In your example, it's perfectly okay for the GM to say "gunslingers just don't exist in my world" and it's perfectly okay for the player to say "let's just not use your world". No one should have hard feelings about that, IMO.

    The civilized end to that conversation is probably something like:

  • Sorry, if I'm GMing, I'm going to use my own game world.
  • Okay, it sounds like this isn't the game for me, then. Good luck with the campaign!
  • Certainly that's a reasonable conclusion.

    This was a rebuttal to the argument that GMs should get their way because they put so much work into the game compared to the other players.

    I'm a fairly involved and dedicated GM. I work pretty hard at it. But there are times that I know certain players who are putting more effort into a campaign than even I am doing as GM. So how much effort is being put into the endeavor is not a compelling argument for whom gets to have their dictates followed.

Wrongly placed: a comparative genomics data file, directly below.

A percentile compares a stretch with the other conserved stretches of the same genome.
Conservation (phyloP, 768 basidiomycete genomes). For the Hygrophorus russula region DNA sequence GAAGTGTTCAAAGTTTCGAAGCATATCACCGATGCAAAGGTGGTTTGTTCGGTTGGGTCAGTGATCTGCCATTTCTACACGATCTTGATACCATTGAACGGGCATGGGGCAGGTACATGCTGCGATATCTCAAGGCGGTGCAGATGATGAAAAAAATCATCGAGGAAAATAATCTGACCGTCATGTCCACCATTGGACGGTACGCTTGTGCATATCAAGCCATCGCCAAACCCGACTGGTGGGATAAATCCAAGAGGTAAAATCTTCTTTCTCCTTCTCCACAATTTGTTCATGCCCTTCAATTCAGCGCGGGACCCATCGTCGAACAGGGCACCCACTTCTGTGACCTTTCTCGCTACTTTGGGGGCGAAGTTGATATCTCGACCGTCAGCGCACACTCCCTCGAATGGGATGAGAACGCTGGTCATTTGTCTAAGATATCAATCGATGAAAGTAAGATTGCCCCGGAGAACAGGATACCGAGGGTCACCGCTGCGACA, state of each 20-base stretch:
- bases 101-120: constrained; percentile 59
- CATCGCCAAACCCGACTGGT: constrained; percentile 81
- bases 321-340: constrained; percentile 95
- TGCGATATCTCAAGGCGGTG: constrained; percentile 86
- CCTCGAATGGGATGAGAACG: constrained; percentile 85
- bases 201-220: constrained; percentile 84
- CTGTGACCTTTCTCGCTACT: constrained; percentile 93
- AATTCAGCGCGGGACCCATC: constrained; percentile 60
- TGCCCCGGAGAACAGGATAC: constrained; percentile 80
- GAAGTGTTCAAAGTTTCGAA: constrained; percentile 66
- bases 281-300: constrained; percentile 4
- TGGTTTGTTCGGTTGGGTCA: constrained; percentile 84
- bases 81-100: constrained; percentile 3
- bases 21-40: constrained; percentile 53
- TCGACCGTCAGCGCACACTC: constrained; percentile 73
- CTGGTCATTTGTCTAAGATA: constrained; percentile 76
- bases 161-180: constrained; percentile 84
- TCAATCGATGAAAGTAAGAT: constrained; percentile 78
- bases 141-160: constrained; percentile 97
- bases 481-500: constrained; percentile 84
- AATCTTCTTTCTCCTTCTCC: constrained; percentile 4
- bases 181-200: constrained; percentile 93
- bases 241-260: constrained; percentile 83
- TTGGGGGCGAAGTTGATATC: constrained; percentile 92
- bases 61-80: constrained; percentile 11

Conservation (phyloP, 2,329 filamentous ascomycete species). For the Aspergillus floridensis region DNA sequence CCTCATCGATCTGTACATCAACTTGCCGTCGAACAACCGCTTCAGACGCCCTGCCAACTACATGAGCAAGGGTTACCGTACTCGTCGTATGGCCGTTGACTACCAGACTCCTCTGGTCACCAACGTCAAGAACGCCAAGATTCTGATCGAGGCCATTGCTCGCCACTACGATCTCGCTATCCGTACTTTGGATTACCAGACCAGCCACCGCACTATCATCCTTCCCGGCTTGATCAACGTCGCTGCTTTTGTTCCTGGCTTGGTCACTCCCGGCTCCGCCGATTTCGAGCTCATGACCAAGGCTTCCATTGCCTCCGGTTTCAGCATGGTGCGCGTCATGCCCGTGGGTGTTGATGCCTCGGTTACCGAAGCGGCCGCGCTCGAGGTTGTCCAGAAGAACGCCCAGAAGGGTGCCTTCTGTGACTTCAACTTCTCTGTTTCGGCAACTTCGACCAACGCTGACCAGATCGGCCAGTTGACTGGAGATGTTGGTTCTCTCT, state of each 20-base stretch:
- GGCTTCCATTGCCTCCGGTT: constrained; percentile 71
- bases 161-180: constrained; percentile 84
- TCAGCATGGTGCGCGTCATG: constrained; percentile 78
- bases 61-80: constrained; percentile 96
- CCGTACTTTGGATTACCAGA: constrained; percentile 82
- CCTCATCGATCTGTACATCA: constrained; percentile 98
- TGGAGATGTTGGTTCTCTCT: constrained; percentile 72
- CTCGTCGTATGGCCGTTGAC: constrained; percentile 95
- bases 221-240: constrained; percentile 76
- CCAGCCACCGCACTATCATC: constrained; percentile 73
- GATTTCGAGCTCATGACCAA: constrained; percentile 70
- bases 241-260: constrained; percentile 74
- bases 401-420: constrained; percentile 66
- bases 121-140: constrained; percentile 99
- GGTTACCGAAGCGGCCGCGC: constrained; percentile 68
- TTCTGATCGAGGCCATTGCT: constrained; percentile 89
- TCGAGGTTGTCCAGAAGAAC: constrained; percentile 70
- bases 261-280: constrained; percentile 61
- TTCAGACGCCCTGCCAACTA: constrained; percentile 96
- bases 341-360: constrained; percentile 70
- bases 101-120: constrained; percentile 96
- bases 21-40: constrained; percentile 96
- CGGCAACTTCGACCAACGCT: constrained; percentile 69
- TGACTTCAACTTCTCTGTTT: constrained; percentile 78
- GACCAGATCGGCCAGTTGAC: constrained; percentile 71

I was also pointing out that the "I worked my butt off on this campaign!" is not much of an argument if the player views most of that work as counterproductive to the game's actual purpose and fun.


    1 person marked this as a favorite.

    Liz knows what she's doing.

    I say this because she and the million other liz' I know don't gear this enough.


    Freehold DM wrote:

    Liz knows what she's doing.

    I say this because she and the million other liz' I know don't gear this enough.

    Not to bag on Liz, I'm sure she's a wonderful person and a brilliant web moderator....

    But my thread was the last of at least three threads that rampaged on this specific subject for day after day after day with no banishment to Siberia.

    My thread gets banished within a couple hours while the other threads just go one and on and on.

    Not the first time either. I'm pretty good at spotting patterns Freehold.

    Silver Crusade

    Adamantine Dragon wrote: